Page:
Monday, November 8, 2010

Sherlock Holmes From Century to Century

A needlepoint I completed about three decades ago depicts the sign of the Sherlock Holmes pub in Charring Cross. I always find a place for it, wherever I live.

Looking at the new Sherlock Holmes on PBS

I'm an unabashed fan of Sherlock Holmes and have read the Holmes stories over and over. Each time I read them, they bring delight anew. The Atlantic storms raging outside the windows of 221 B Baker Street. Mrs. Hudson bringing a cold supper to the sideboard. The tobacco in the Persian slipper on the mantle. Dr. Watson reading the Times while Holmes scrapes away on the violin. Then suddenly: the game is afoot!

I find the stories irresistible. And they are as beloved now as they were in the 19th century when they first appeared.

Sir Arthur Conan Doyle, who got so tired of Holmes he tried to kill him off at Reichenbach Falls in a fight with Moriarty and was forced by popular opinion to bring him back again, might be astounded to know how his creation has endured.

Sherlock Holmes is the most frequently portrayed character in English language fiction. And now, there is a new version of him for the 21st century.

The new series, called, simply, Sherlock, brings the consulting detective into modern London with its Cool Britannia, the London Eye, and glass skyscrapers adjacent to St. Pauls. Holmes uses an iPhone, a laptop, and his formidable talents to solve a series of baffling mysteries. But eh gads and gadzooks! The third installment was Sunday night, November 7, 2010, and there is no fourth installment scheduled. And the third installment was a cliffhanger! Featuring a confrontation with Moriarty!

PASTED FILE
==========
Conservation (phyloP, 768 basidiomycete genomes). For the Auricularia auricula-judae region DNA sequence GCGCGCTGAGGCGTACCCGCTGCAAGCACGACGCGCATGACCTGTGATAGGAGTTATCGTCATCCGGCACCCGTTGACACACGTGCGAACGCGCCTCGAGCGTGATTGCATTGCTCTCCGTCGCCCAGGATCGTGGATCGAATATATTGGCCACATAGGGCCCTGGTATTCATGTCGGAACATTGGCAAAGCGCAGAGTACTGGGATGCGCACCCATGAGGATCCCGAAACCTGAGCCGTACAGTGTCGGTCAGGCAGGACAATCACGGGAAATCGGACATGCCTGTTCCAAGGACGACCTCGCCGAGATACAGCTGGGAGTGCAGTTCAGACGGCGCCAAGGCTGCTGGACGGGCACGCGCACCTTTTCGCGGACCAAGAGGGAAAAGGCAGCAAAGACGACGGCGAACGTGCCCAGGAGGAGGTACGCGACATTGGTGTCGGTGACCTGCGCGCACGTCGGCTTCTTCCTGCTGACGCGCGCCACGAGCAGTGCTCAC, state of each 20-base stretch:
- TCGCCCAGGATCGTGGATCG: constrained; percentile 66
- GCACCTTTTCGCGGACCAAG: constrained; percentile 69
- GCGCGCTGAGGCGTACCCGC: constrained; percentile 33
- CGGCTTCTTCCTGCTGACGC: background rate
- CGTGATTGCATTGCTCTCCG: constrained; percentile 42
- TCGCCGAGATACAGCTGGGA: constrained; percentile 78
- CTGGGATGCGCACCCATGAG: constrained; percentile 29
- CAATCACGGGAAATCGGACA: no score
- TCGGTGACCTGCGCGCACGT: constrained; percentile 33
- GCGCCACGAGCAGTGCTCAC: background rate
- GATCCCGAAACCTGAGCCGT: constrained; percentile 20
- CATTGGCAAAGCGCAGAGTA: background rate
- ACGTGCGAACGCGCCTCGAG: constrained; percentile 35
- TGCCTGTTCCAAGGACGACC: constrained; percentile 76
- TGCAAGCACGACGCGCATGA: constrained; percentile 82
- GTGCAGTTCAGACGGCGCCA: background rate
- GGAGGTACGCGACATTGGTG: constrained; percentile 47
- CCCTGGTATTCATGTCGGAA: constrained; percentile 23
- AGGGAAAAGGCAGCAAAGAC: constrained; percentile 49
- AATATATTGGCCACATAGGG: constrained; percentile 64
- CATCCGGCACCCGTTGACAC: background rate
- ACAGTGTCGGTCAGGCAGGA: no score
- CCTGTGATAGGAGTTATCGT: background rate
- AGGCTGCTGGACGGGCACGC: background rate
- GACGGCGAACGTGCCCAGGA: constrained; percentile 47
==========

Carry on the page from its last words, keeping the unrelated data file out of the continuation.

The new series was created by Mark Gatiss and Steven Moffat and the writers of Dr. Who, so it is hip and funny and yet somehow true to its original. It stars Benedict Cumberbatch as Holmes and Martin Freeman as Dr. Watson. Watson is a veteran of--and this is truly wonderful--the war in Afghanistan, and since his own doctor fears that Watson is suffering from PTSD, he urges him to meet new people to take his mind off things.

He does exactly that when he answers an ad and meets his new roommate at 221 B Baker Street.

The new Sherlock Holmes is tall and lean and a little bit stranger than the original, but the solid Dr. Watson is as relatively normal as ever. Trying to make the occasional date. Hoping Holmes will one day think of the feelings of others. Running about London with him helping to foil evil deeds.

The creators have discovered, as have all of Holmes' readers through the ages, that London is as much a character in the stories as are Holmes and Watson. And that the struggle of good versus evil in the world is always fascinating and goes on into eternity.

Hooray for the new Sherlock. Now for heaven's sake let's see the next set of mysteries so we can learn how Holmes and Watson escape from the mad Dr. Moriarty, and live to tell us the wondrous tale.

"I am not a psychopath, Anderson. I am a high functioning sociopath. Do your research."

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